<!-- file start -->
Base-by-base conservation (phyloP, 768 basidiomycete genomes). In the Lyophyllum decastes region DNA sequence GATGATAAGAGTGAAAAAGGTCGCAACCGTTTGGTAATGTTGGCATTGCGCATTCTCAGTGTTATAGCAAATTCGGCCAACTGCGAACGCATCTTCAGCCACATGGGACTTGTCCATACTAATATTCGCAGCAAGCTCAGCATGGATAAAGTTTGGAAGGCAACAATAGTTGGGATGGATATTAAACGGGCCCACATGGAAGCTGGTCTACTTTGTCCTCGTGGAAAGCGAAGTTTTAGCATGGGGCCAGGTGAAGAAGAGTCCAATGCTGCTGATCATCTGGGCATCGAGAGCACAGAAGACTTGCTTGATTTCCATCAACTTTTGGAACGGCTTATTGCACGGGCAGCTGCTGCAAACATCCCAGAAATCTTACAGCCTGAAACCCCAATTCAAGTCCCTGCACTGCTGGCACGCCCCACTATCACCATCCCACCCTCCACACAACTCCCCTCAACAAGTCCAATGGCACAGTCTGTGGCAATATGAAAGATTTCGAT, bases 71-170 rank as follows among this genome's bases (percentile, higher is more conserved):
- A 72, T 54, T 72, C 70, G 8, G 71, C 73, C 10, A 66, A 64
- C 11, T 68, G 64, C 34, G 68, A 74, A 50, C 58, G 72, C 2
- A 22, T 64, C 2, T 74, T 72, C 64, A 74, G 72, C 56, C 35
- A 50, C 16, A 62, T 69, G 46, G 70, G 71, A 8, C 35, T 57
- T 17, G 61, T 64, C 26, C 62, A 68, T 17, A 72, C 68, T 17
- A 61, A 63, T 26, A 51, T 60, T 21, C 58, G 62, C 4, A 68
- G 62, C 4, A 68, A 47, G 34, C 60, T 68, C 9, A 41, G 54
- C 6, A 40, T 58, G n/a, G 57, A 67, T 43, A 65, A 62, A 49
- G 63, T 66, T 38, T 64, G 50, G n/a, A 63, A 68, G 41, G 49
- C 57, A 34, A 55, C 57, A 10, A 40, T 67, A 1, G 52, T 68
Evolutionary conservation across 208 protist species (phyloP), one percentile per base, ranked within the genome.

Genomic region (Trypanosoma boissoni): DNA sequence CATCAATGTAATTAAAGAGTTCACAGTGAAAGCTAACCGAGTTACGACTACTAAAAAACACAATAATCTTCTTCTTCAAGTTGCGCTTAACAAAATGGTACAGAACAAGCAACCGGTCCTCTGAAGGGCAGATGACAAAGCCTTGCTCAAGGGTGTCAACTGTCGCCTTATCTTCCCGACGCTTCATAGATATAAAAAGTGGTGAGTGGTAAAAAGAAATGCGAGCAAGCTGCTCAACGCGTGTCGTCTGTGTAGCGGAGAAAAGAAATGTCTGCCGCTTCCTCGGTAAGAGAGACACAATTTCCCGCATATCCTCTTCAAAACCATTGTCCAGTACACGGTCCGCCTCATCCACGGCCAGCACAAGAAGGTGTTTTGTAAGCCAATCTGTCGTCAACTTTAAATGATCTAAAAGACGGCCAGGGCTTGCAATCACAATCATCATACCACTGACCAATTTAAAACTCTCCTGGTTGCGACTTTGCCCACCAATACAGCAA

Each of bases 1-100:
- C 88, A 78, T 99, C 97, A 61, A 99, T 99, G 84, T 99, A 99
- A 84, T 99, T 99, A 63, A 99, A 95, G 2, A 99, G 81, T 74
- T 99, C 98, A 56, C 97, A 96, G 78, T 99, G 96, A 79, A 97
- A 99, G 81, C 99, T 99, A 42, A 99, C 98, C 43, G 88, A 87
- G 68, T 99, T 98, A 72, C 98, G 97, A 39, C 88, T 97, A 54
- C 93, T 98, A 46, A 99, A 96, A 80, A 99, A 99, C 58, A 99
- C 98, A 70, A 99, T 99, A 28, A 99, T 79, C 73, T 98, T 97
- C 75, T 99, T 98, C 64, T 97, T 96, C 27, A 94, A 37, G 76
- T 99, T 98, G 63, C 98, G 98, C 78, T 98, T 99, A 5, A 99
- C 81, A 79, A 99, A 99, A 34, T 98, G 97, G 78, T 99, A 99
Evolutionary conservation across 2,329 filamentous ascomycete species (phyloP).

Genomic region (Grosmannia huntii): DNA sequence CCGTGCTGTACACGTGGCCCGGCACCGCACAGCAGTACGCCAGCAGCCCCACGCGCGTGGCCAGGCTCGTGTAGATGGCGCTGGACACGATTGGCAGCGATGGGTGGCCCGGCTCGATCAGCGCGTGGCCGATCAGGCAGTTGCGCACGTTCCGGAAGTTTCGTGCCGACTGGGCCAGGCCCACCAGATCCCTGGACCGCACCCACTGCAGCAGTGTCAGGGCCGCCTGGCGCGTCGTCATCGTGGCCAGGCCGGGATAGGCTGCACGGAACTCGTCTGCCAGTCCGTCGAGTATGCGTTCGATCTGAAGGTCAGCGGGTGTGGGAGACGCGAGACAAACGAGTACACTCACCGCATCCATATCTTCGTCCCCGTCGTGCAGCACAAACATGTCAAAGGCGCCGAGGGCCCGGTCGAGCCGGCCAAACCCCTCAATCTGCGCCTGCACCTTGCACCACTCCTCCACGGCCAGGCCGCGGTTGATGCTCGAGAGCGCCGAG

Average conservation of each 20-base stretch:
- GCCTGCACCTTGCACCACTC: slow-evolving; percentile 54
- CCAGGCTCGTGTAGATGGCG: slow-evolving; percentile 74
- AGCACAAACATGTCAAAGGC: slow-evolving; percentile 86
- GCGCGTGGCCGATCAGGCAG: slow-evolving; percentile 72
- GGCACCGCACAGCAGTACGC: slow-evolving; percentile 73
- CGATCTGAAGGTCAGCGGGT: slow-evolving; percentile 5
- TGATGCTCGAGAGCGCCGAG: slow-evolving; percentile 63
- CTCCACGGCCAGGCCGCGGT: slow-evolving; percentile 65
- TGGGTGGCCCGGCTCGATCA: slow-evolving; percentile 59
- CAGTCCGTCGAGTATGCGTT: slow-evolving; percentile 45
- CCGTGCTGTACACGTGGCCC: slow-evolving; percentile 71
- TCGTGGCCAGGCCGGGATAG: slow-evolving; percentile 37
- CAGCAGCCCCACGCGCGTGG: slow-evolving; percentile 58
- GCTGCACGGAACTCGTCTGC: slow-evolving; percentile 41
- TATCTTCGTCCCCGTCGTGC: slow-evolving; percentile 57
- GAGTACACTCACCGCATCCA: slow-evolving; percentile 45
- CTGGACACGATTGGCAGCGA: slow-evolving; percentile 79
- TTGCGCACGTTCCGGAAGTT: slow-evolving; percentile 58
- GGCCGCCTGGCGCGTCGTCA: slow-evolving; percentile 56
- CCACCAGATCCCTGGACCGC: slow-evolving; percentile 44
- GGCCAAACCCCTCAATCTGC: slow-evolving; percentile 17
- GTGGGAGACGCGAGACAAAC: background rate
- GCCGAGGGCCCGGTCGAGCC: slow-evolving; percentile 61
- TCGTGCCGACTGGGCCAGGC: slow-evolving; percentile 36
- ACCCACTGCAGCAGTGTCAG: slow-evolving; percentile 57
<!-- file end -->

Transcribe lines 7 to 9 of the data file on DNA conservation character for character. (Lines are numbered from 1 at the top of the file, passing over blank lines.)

- A 61, A 63, T 26, A 51, T 60, T 21, C 58, G 62, C 4, A 68
- G 62, C 4, A 68, A 47, G 34, C 60, T 68, C 9, A 41, G 54
- C 6, A 40, T 58, G n/a, G 57, A 67, T 43, A 65, A 62, A 49